According to the report published by charity Save the Children, half a billion children could grow up physically and mentally stunted in the next 15 years due to malnourishment in the world’s poorest countries.
Carolyn Miles, President and CEO of Save the Children said: Malnutrition is a largely hidden crises, but it afflicts one in four children around the world. It wreaks lifelong damage and is a major killer of children. Every hour of every day, 300 children die because of malnutrition.
This new report, titled A Life Free From Hunger: Tackling Child Malnutrition comes at a time when the world is reeling from deep economic recession and governments are cutting down food subsidies for the poor. The report reveals chronic malnutrition, or a lack of proper nutrition over time, is deadlier and far more widespread than short-term acute malnutrition frequently seen during food crises. It also noted that many families in developing countries could not afford milk and vegetable due to rising inflation.
The survey covered poor families in India, Bangladesh, Peru, Pakistan and Nigeria.
The report went on to disclose that chronic malnutrition weakens young children’s immune systems, leaving them more likely to die of childhood diseases like diarrhoea, pneumonia and malaria. It causes two million child deaths a year, three times more than mortalities from acute malnutrition, Save the Children research added.
Chronic malnutrition also leaves children far more vulnerable to extreme suffering and death from acute malnutrition when emergency food crises hit, the report maintained while citing situation in the Horn of Africa and the Sahel, two Sub-Saharan regions that are marred by droughts since the last couple of months.
In total, malnutrition underlies 2.6 million child deaths every year, or one third of all child deaths.
“It’s time for a paradigm shift. The world can no longer afford to wait until visibly emaciated children grab headlines to inspire the action these children need and deserve. Unfortunately for millions of the world’s chronically malnourished children, permanent damage to their physical and intellectual development is not as obvious, and so it’s too often overlooked,” said Miles.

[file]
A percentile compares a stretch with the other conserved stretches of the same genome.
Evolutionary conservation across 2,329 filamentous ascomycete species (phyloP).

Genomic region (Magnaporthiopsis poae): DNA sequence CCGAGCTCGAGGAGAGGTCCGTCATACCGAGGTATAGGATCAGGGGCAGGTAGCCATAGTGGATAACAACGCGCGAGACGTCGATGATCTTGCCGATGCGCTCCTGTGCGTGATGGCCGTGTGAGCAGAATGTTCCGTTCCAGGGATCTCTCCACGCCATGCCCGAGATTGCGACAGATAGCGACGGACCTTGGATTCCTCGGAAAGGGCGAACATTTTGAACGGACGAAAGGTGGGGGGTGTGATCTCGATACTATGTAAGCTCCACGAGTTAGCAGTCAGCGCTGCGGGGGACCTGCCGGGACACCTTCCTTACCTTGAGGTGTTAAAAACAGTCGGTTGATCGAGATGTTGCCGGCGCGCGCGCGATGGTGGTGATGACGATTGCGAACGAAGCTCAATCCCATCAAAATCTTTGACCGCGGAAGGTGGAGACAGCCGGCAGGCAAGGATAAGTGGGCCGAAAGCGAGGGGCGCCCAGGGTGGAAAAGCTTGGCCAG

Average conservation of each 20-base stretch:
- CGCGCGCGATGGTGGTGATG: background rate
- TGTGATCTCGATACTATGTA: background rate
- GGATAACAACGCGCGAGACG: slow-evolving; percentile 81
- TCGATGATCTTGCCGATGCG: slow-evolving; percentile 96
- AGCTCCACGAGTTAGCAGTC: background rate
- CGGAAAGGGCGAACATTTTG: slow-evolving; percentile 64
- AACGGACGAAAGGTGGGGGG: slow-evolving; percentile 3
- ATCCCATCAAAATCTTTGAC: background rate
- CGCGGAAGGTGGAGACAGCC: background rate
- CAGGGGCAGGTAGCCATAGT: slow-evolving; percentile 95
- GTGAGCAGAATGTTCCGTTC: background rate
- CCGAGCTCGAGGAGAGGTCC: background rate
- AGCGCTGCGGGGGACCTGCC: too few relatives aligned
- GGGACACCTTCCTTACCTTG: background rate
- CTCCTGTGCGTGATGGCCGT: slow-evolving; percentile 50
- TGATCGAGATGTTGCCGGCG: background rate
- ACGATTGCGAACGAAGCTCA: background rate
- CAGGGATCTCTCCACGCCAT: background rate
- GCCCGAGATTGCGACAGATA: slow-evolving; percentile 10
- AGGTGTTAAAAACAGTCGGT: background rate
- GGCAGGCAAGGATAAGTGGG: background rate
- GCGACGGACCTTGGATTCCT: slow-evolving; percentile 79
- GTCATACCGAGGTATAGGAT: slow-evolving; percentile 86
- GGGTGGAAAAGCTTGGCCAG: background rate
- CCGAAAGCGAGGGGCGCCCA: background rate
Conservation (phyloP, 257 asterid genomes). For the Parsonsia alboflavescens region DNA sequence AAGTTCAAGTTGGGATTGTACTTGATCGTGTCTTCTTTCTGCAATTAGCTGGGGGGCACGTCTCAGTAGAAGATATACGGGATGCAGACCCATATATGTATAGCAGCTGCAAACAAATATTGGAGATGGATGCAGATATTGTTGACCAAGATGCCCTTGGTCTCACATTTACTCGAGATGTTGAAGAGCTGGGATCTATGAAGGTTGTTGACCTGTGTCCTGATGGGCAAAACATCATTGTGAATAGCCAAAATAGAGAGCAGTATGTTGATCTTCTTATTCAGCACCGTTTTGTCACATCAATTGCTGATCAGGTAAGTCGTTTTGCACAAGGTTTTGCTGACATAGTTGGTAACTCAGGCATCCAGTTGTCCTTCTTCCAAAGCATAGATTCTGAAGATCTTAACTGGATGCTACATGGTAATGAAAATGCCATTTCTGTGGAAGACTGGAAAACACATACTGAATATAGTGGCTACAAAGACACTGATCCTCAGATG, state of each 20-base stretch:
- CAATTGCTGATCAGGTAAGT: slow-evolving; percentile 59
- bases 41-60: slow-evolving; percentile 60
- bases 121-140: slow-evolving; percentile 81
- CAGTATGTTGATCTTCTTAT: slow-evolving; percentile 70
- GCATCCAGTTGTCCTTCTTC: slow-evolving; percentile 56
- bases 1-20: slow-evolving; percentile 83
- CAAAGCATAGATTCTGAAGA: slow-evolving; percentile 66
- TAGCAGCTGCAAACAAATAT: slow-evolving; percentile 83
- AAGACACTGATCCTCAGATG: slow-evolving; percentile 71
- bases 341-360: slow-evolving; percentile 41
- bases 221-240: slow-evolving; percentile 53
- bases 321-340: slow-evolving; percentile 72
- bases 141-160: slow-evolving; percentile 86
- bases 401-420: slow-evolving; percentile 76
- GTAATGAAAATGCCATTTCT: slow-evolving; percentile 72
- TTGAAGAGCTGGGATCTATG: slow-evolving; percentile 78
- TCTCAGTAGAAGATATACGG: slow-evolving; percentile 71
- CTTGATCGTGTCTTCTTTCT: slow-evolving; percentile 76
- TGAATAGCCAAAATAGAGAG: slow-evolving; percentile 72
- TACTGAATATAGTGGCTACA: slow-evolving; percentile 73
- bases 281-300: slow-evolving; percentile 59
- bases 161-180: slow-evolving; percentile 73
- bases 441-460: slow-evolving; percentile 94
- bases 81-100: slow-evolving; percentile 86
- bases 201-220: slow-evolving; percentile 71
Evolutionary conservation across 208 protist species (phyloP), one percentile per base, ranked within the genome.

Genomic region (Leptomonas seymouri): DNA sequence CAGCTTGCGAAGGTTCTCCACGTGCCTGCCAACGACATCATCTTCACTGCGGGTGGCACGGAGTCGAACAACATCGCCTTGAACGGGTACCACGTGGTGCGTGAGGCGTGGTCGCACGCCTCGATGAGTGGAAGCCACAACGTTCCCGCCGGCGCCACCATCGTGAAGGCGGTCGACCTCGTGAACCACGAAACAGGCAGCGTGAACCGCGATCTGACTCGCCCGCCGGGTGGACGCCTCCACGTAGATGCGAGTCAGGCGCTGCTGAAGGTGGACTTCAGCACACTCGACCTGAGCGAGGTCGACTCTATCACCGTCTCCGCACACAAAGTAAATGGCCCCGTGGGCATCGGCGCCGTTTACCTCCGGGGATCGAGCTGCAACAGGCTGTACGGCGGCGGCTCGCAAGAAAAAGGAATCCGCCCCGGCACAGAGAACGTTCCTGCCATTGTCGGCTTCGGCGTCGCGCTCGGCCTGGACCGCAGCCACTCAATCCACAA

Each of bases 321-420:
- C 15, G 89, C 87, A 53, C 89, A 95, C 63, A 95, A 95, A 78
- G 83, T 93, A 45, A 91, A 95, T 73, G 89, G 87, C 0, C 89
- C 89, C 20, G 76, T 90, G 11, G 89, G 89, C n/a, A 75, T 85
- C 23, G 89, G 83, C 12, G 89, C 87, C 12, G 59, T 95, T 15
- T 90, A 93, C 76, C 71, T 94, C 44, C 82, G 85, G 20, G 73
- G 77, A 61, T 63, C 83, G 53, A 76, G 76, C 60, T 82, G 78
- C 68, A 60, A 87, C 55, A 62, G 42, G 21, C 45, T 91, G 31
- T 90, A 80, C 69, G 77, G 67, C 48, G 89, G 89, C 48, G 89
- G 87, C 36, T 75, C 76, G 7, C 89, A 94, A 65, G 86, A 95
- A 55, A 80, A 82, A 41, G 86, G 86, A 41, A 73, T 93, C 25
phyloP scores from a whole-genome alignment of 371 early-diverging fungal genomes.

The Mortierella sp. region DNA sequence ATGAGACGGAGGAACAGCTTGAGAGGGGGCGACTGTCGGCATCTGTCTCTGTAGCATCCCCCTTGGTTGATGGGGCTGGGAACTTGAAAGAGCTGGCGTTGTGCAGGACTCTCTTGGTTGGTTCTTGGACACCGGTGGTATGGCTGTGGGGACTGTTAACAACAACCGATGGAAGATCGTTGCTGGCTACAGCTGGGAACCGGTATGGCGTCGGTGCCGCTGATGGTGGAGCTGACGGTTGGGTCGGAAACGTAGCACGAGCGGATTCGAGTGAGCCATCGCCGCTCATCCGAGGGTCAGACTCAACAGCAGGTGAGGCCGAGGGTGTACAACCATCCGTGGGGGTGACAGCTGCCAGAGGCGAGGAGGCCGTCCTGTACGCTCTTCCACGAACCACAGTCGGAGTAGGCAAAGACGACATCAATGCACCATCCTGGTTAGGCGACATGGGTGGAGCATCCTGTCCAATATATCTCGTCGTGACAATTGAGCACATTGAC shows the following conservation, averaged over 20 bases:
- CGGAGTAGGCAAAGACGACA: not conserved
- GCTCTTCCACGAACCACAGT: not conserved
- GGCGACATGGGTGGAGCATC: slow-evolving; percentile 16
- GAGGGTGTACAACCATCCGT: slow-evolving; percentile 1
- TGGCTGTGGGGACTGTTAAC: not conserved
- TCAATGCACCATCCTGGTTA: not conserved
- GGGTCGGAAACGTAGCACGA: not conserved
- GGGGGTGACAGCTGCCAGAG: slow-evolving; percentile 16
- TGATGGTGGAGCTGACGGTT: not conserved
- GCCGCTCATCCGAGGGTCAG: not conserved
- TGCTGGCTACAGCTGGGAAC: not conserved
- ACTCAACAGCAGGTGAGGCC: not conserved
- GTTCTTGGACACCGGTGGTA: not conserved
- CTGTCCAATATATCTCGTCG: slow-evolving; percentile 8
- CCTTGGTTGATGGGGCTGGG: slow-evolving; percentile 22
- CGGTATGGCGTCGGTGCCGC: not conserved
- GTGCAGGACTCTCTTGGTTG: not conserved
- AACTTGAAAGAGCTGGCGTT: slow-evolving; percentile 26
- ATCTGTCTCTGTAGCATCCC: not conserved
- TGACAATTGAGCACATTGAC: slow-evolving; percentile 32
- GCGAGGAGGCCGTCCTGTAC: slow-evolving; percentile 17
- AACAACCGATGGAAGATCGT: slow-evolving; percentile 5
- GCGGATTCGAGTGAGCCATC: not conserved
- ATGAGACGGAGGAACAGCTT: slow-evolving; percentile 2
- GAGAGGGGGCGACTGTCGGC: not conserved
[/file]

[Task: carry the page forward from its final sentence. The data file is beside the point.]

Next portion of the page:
SKY-ROCKETING FOOD PRICES
The charity insisted that rising food prices around the world is worsening child malnutrition and hitting the poorest segment of the society very hard resulting in child deaths.
“The world has made dramatic progress in reducing child deaths, down from 12 to 7.6 million, but this momentum will stall if we fail to tackle malnutrition,” said Save the Children chief executive Justin Forsyth.
I skip meals so I can feed my surviving children. I borrow, I even lie to somehow get money to feed them. Poverty breaks you down but you should be hopeful and strong,” said a poor mother in Delhi who lost two children due to malnutrition.
Last year, United Nations and Organisation for Economic Cooperation and Development (OECD) predicted that food prices will soar by as much as 30% over the next 10 years. This will be having a devastating affect over the world, with developing and poor nations suffering terribly from its consequences.
The agency wants the UK to lead the way in reducing hunger and protecting children from food price rises – starting with a Hunger Summit when world leaders are in London for the Olympics.
According to UN Food and Agriculture Organisation, food prices have risen sharply since the second half of last year due to severe weather damaged food supplies in 2010.
The FAO price index also rose last month since July, but was still 7% lower than in January 2011.
According to Global Food and Farming Futures report, the current system is unsustainable and will fail to end the hunger issue, unless it is radically altered.
We know in the next 20 years the world population will increase to something like 8.3 billion people. We know that urbanisation is going to be the driver and that something of the order of 65-70% of the world population will be living in cities at that time, the report underlined.
However, according to Miles, investment in agriculture is clearly important to making sure production keeps up with the growing population. “But let’s not forget, right now the world is producing enough food to feed everybody, and yet one third of children in developing countries are malnourished. Clearly, just growing food is not an answer, the US has shown great leadership on nutrition, but now must call on other powerful nation to make it a global priority, he added.
With the picture of hunger getting bleak, governments of different countries are trying hard to bring down hunger issue. UNICEF, a UN charity that works in 158 countries has called development agencies, donors and communities to step up their efforts in eradicating hunger from the respective countries.
The organisation has also talked to communities to provide solution to child caretakers on how to provide sound nutrition for malnourished children. They are also looking into ways to better basic amenities in every developing country.
Middle East and other Asian countries are trying hard to eradicate the hunger situation. In 2010, Global Hunger Index (GHI) Kuwait on top position in eradicating hunger in the country, followed by Turkey, Saudi Arabia, Tunisia and Iran.
Almost all countries in the Middle East were tagged under low hunger countries with better plans for future.
Sources: BBC News, JPPost, Foreign Policy, medicalnewstoday.com